Tractatus Politicus

Political Treatise
Writing in his Tractatus Politicus, Spinoza declared that mockery was a form of hatred and sadness "which can never be converted into joy".

Francis de Sales

St. Francis de SalesSaint Francis de SalesFrancis of Sales
Catholic Bishop Francis de Sales, in his 1877 Introduction to the Devout Life, decried mockery as a sin:

Sin

sinssinfulsinners
Catholic Bishop Francis de Sales, in his 1877 Introduction to the Devout Life, decried mockery as a sin:

John Locke

LockeLockeanJ Locke
Alternatively, while philosophers John Locke and Anthony Ashley-Cooper, 3rd Earl of Shaftesbury agreed on the importance of critical inquiry regarding the views of authority figures, Shaftesbury saw an important role specifically for mockery in this process.

Anthony Ashley-Cooper, 3rd Earl of Shaftesbury

ShaftesburyAnthony Ashley Cooper, 3rd Earl of ShaftesburyLord Shaftesbury
Alternatively, while philosophers John Locke and Anthony Ashley-Cooper, 3rd Earl of Shaftesbury agreed on the importance of critical inquiry regarding the views of authority figures, Shaftesbury saw an important role specifically for mockery in this process.

René Descartes

DescartesCartesianRene Descartes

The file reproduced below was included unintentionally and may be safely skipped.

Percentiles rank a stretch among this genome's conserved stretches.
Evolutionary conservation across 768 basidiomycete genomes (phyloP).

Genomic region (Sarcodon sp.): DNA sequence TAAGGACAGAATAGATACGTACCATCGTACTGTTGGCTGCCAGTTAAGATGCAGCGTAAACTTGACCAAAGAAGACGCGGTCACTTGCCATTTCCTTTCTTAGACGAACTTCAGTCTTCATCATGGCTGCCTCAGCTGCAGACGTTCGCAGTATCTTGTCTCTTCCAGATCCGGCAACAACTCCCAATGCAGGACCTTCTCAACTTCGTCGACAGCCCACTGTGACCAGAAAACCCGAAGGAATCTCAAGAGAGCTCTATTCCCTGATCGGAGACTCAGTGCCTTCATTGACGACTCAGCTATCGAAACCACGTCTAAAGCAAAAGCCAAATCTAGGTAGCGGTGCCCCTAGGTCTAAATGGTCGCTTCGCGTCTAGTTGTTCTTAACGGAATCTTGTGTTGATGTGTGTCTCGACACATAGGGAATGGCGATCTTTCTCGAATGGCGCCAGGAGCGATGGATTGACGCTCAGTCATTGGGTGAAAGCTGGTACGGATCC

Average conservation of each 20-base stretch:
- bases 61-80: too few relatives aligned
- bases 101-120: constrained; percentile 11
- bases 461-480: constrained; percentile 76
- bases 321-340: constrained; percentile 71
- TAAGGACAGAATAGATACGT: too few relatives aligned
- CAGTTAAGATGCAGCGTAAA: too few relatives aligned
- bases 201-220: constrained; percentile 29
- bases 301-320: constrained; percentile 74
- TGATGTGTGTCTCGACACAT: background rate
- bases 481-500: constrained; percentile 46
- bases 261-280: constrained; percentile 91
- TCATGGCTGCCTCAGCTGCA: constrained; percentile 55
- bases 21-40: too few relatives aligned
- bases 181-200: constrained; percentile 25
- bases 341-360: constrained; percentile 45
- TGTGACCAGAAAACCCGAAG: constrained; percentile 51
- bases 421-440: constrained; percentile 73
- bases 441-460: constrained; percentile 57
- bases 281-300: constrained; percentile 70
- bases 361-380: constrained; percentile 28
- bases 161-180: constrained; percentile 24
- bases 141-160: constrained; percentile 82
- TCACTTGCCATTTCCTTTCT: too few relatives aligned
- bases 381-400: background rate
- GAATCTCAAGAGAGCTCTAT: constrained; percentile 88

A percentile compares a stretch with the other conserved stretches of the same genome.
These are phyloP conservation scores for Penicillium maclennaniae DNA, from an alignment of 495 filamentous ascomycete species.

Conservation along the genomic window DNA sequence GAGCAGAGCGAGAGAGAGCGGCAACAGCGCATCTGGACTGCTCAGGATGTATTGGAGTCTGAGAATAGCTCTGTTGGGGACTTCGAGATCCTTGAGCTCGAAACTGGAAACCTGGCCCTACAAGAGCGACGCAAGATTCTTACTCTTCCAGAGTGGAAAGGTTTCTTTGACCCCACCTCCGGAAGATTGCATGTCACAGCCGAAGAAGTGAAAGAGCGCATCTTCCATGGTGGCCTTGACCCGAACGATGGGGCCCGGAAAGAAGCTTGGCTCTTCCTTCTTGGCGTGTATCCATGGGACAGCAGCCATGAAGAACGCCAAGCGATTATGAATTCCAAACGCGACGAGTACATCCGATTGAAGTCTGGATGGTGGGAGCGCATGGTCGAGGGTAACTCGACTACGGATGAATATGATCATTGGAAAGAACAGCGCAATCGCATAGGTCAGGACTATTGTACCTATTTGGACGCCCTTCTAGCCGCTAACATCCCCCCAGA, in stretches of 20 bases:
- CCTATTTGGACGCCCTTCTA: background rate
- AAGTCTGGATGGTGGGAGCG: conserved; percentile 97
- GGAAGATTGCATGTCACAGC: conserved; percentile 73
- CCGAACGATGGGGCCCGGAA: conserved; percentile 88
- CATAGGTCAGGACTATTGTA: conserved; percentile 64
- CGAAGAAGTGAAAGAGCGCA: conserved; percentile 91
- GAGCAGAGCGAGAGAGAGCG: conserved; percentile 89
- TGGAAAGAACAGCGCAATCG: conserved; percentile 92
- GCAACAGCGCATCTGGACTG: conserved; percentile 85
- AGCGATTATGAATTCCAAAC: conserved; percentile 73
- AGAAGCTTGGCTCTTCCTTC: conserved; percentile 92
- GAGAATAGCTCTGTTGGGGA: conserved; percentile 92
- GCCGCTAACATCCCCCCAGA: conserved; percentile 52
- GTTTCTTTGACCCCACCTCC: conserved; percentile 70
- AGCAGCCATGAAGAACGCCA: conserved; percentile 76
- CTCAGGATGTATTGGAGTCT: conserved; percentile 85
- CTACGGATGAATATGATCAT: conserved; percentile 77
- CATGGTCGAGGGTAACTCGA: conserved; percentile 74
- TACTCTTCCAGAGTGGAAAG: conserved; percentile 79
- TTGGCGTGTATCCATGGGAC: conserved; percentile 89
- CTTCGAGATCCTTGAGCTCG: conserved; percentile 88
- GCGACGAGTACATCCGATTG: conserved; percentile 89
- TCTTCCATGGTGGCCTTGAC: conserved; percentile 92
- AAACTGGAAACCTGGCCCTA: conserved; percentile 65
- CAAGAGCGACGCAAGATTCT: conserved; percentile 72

This was a view echoed by René Descartes, who saw mockery as a "trait of a good man" which "bears witness to the cheerfulness of his temper ... tranquility of his soul ... [and] the ingenuity of his mind."

Appeal to ridicule

ridiculingridiculehorse-laugh
In philosophical argument, the appeal to ridicule (also called appeal to mockery, ab absurdo, or the horse laugh ) is an informal fallacy which presents an opponent's argument as absurd, ridiculous, or humorous, and therefore not worthy of serious consideration.

Fallacy

informal fallacyfallacieslogical fallacy
In philosophical argument, the appeal to ridicule (also called appeal to mockery, ab absurdo, or the horse laugh ) is an informal fallacy which presents an opponent's argument as absurd, ridiculous, or humorous, and therefore not worthy of serious consideration.

Absurdity

absurdabsurd resultsabsurdities
In philosophical argument, the appeal to ridicule (also called appeal to mockery, ab absurdo, or the horse laugh ) is an informal fallacy which presents an opponent's argument as absurd, ridiculous, or humorous, and therefore not worthy of serious consideration.

Ridiculous

ridicule
In philosophical argument, the appeal to ridicule (also called appeal to mockery, ab absurdo, or the horse laugh ) is an informal fallacy which presents an opponent's argument as absurd, ridiculous, or humorous, and therefore not worthy of serious consideration.